Now a days there are a lot of modern IDEs available and most of the developers are using these, like Sublime Text, Eclipse, Visual Code etc. But the limitation to these IDEs are that one can’t use these in terminal, even though these are great IDEs to work with.

The reason why we want to use these IDE in terminal because sometime we may need to perform some action in remote servers. Than comes the world of terminal based editors, such as vim, emacs, nano etc. Now it depends on how you have mastered in any of these editors, which makes you feel comfortable while doing anything remotly on fly.

In this article we are going to discuss about how you can boost productivity in vim. Vim is available for many different systems and there are several versions. If you are using Ubuntu, apt-get install vim should install the vim in your system. If you are using any other operating system, please check here to know more about it. Now lets discuss how we can improve productivity in vim.

Turn On Relative Line Numbers

To delete some lines of text when you don’t know exact number of lines to delete, you try 10dd , 5dd , 3dd until you remove all the lines. Relative line numbers solves this problem, suppose we have a file containing :

sometimes, you see a block of 
text. You want to remove 
it but you 
cannot directly get the 
exact number of 
lines to delete 
so you try 
10d , 5d 
3d until 
you
remove all the block.

Enter NORMAL mode: Esc, now execute :set relativenumber. Once done the file will be displayed as:

3 sometimes, you see a block of
2 text. You want to remove
1 it but you
0 cannot directly get the
1 exact number of
2 lines to delete
3 so you try
4 10d , 5d
5 3d until
6 you
7 remove all the block.

where 0 is the line number for the current line and it also shows the real line number in front of relative number, so now you don’t have to estimate the numbers of lines from the current line to cut or delete or worse count them one by one.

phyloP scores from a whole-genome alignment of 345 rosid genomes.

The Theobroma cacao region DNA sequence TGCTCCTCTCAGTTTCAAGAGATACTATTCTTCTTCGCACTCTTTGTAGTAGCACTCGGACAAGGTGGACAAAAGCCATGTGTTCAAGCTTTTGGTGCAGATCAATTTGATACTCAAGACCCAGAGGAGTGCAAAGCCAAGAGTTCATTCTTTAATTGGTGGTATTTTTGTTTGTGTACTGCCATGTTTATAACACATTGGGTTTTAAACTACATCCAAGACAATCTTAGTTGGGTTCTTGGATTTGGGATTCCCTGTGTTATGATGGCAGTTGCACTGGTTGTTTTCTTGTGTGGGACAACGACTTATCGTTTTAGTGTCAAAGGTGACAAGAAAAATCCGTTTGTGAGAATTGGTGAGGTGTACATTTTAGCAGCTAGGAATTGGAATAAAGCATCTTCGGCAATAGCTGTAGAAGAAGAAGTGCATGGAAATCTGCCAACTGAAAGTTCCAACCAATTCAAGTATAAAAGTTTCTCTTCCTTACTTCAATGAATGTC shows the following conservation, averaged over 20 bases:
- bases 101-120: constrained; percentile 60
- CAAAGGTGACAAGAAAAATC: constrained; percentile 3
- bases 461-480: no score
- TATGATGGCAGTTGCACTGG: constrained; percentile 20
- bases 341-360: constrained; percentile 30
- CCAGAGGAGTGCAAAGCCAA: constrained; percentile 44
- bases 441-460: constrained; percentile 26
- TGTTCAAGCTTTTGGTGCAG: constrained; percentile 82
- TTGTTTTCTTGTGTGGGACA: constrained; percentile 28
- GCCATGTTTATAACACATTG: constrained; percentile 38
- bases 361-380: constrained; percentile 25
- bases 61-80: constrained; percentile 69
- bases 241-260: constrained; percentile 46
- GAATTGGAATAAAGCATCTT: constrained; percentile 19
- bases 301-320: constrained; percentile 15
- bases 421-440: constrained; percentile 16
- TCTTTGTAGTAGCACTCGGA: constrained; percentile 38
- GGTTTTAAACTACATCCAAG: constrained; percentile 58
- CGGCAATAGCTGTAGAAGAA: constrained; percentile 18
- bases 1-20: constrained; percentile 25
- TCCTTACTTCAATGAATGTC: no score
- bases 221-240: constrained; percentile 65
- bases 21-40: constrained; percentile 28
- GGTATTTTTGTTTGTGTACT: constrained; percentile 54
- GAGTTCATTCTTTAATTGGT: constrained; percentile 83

You can now execute your usual command like 6dd and you are sure about the number of lines. You can also use the short form of the same command :set rnu to turn on relative numbers and :set nornu to turn off the same.

If you also :set number or have :set number already on, you’ll get the line number of the line in which the cursor is at.

3 sometimes, you see a block of 
2 text. You want to remove 
1 it but you 
4 cannot directly get the 
1 exact number of 
2 lines to delete 
3 so you try 
4 10d , 5d 
5 3d until 
6 you 
7 remove all the block.

Using the path completion feature inside Vim

This is very common, you memorize a path to a file or folder, you open up Vim and try to write what you’ve just memorized, but you are not 100% sure it’s correct, so you close the editor and start over.

When you want the path completion feature, and you have a file /home/ubuntu/my_folder/my_file and you are editing another file referencing to the path of the previous one:

Enter insert mode: insert or do it the way you want. Next, write /h. When the cursor is under h, press Ctrl+x and then Ctrl+f so the editor will complete it to /home/ because the pattern /h is unique

Now, suppose you have two folders inside /home/ubuntu/ called my_folder_1 my_folder_2 and you want the path /home/ubuntu/my_folder_2, as usual:

  1. Enter insert mode
  2. write /h and press Ctrl+x and then Ctrl+f.
  3. Now you have /home/, next add u after /home/ and press Ctrl+x and then Ctrl+f.
  4. Now you have /home/ubuntu/ because that path is unique.
  5. Now, write my after /home/ubuntu/ and press Ctrl+x and then Ctrl+f. The editor will complete your word until my_folder_ and you will see the directory tree so use the arrow keys to choose the one you want.

Write a file if you forget to sudo before starting vim

This command will save the open file with sudo rights

:w !sudo tee % >/dev/null

You can also map w!! to write out a file as root

:cnoremap w!! w !sudo tee % >/dev/null

Know the path of the file you are editing

To know the path of the directory your file is in you can use Esc to enter command mode, and then type :pwd. This will print the path to the directory at the bottom of the editor.

Revert the document back to how it was few minutes ago

To revert the document back to how it was 15 minutes ago, you can hit :earlier 15m. It can take various arguments for the amount of time you want to roll back, and is dependent on undo levels. Can be reversed with the opposite command :later.

Open source of any URL

vim can be used to see source of any webpage, to see source of any website hit:

$ vim 'https://codingdash.com/'

Do you know any hack or quick way to do anything other than these? Please share in comments. Happy hacking!!